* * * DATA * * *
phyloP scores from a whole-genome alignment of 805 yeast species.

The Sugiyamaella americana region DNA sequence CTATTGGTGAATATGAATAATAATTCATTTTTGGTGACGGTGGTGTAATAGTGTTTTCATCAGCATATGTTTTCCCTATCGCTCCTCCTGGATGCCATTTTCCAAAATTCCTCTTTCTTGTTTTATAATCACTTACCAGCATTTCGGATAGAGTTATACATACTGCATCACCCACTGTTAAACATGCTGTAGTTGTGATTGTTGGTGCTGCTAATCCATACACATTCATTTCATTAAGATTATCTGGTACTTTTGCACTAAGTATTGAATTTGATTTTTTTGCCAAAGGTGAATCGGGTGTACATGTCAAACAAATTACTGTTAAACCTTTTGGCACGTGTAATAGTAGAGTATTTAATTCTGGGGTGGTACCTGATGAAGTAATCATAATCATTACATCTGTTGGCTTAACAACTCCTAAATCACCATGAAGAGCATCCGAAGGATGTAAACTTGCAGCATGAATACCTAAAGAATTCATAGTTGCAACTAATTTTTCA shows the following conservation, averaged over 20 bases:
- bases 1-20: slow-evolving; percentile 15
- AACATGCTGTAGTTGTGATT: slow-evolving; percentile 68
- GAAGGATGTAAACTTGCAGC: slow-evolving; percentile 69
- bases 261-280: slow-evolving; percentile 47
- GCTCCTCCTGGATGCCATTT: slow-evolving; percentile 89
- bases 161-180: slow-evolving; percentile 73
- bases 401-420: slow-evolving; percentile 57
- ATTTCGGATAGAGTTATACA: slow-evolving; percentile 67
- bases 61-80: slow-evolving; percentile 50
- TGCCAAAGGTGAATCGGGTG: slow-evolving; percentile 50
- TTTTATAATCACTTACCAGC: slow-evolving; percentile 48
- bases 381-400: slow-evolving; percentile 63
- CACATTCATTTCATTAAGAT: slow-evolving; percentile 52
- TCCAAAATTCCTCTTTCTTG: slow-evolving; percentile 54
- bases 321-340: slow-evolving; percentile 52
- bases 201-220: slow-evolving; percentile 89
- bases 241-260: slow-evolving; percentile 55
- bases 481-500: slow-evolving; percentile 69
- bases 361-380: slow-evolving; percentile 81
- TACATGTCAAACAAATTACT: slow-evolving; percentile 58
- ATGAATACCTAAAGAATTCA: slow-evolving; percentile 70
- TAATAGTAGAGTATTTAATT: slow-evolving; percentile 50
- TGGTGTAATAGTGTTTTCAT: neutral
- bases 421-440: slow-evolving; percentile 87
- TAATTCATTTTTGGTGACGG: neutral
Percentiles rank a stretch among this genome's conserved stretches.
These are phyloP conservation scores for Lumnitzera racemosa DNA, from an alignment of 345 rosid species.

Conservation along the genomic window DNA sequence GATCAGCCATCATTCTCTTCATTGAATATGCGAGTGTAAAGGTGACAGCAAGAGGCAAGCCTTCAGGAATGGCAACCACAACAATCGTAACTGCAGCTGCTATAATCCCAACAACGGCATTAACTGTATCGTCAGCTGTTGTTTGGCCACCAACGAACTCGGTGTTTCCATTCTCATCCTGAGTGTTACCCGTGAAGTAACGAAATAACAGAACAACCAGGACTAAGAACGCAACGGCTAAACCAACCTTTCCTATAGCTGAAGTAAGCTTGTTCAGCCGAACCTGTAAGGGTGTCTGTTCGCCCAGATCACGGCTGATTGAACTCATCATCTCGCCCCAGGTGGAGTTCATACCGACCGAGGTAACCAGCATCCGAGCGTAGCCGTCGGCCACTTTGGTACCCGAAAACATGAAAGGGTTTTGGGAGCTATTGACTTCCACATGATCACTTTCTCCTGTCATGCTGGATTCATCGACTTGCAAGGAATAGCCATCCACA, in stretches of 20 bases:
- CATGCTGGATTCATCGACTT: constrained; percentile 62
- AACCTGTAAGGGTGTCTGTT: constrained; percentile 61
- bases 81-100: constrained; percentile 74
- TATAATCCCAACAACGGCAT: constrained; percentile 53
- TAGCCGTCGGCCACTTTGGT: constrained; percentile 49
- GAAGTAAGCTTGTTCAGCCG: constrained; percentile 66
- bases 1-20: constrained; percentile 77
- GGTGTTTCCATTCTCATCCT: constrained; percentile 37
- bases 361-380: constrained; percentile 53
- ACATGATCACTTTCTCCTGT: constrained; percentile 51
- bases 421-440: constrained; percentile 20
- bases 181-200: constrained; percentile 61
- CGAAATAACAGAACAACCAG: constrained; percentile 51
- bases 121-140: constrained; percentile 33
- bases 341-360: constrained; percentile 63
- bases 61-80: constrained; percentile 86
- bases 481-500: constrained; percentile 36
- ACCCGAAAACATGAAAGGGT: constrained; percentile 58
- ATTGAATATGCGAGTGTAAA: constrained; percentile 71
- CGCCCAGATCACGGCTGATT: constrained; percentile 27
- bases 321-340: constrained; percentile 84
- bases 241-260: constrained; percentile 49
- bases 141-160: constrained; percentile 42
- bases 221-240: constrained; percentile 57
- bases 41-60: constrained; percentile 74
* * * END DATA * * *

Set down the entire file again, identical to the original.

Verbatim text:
phyloP scores from a whole-genome alignment of 805 yeast species.

The Sugiyamaella americana region DNA sequence CTATTGGTGAATATGAATAATAATTCATTTTTGGTGACGGTGGTGTAATAGTGTTTTCATCAGCATATGTTTTCCCTATCGCTCCTCCTGGATGCCATTTTCCAAAATTCCTCTTTCTTGTTTTATAATCACTTACCAGCATTTCGGATAGAGTTATACATACTGCATCACCCACTGTTAAACATGCTGTAGTTGTGATTGTTGGTGCTGCTAATCCATACACATTCATTTCATTAAGATTATCTGGTACTTTTGCACTAAGTATTGAATTTGATTTTTTTGCCAAAGGTGAATCGGGTGTACATGTCAAACAAATTACTGTTAAACCTTTTGGCACGTGTAATAGTAGAGTATTTAATTCTGGGGTGGTACCTGATGAAGTAATCATAATCATTACATCTGTTGGCTTAACAACTCCTAAATCACCATGAAGAGCATCCGAAGGATGTAAACTTGCAGCATGAATACCTAAAGAATTCATAGTTGCAACTAATTTTTCA shows the following conservation, averaged over 20 bases:
- bases 1-20: slow-evolving; percentile 15
- AACATGCTGTAGTTGTGATT: slow-evolving; percentile 68
- GAAGGATGTAAACTTGCAGC: slow-evolving; percentile 69
- bases 261-280: slow-evolving; percentile 47
- GCTCCTCCTGGATGCCATTT: slow-evolving; percentile 89
- bases 161-180: slow-evolving; percentile 73
- bases 401-420: slow-evolving; percentile 57
- ATTTCGGATAGAGTTATACA: slow-evolving; percentile 67
- bases 61-80: slow-evolving; percentile 50
- TGCCAAAGGTGAATCGGGTG: slow-evolving; percentile 50
- TTTTATAATCACTTACCAGC: slow-evolving; percentile 48
- bases 381-400: slow-evolving; percentile 63
- CACATTCATTTCATTAAGAT: slow-evolving; percentile 52
- TCCAAAATTCCTCTTTCTTG: slow-evolving; percentile 54
- bases 321-340: slow-evolving; percentile 52
- bases 201-220: slow-evolving; percentile 89
- bases 241-260: slow-evolving; percentile 55
- bases 481-500: slow-evolving; percentile 69
- bases 361-380: slow-evolving; percentile 81
- TACATGTCAAACAAATTACT: slow-evolving; percentile 58
- ATGAATACCTAAAGAATTCA: slow-evolving; percentile 70
- TAATAGTAGAGTATTTAATT: slow-evolving; percentile 50
- TGGTGTAATAGTGTTTTCAT: neutral
- bases 421-440: slow-evolving; percentile 87
- TAATTCATTTTTGGTGACGG: neutral
Percentiles rank a stretch among this genome's conserved stretches.
These are phyloP conservation scores for Lumnitzera racemosa DNA, from an alignment of 345 rosid species.

Conservation along the genomic window DNA sequence GATCAGCCATCATTCTCTTCATTGAATATGCGAGTGTAAAGGTGACAGCAAGAGGCAAGCCTTCAGGAATGGCAACCACAACAATCGTAACTGCAGCTGCTATAATCCCAACAACGGCATTAACTGTATCGTCAGCTGTTGTTTGGCCACCAACGAACTCGGTGTTTCCATTCTCATCCTGAGTGTTACCCGTGAAGTAACGAAATAACAGAACAACCAGGACTAAGAACGCAACGGCTAAACCAACCTTTCCTATAGCTGAAGTAAGCTTGTTCAGCCGAACCTGTAAGGGTGTCTGTTCGCCCAGATCACGGCTGATTGAACTCATCATCTCGCCCCAGGTGGAGTTCATACCGACCGAGGTAACCAGCATCCGAGCGTAGCCGTCGGCCACTTTGGTACCCGAAAACATGAAAGGGTTTTGGGAGCTATTGACTTCCACATGATCACTTTCTCCTGTCATGCTGGATTCATCGACTTGCAAGGAATAGCCATCCACA, in stretches of 20 bases:
- CATGCTGGATTCATCGACTT: constrained; percentile 62
- AACCTGTAAGGGTGTCTGTT: constrained; percentile 61
- bases 81-100: constrained; percentile 74
- TATAATCCCAACAACGGCAT: constrained; percentile 53
- TAGCCGTCGGCCACTTTGGT: constrained; percentile 49
- GAAGTAAGCTTGTTCAGCCG: constrained; percentile 66
- bases 1-20: constrained; percentile 77
- GGTGTTTCCATTCTCATCCT: constrained; percentile 37
- bases 361-380: constrained; percentile 53
- ACATGATCACTTTCTCCTGT: constrained; percentile 51
- bases 421-440: constrained; percentile 20
- bases 181-200: constrained; percentile 61
- CGAAATAACAGAACAACCAG: constrained; percentile 51
- bases 121-140: constrained; percentile 33
- bases 341-360: constrained; percentile 63
- bases 61-80: constrained; percentile 86
- bases 481-500: constrained; percentile 36
- ACCCGAAAACATGAAAGGGT: constrained; percentile 58
- ATTGAATATGCGAGTGTAAA: constrained; percentile 71
- CGCCCAGATCACGGCTGATT: constrained; percentile 27
- bases 321-340: constrained; percentile 84
- bases 241-260: constrained; percentile 49
- bases 141-160: constrained; percentile 42
- bases 221-240: constrained; percentile 57
- bases 41-60: constrained; percentile 74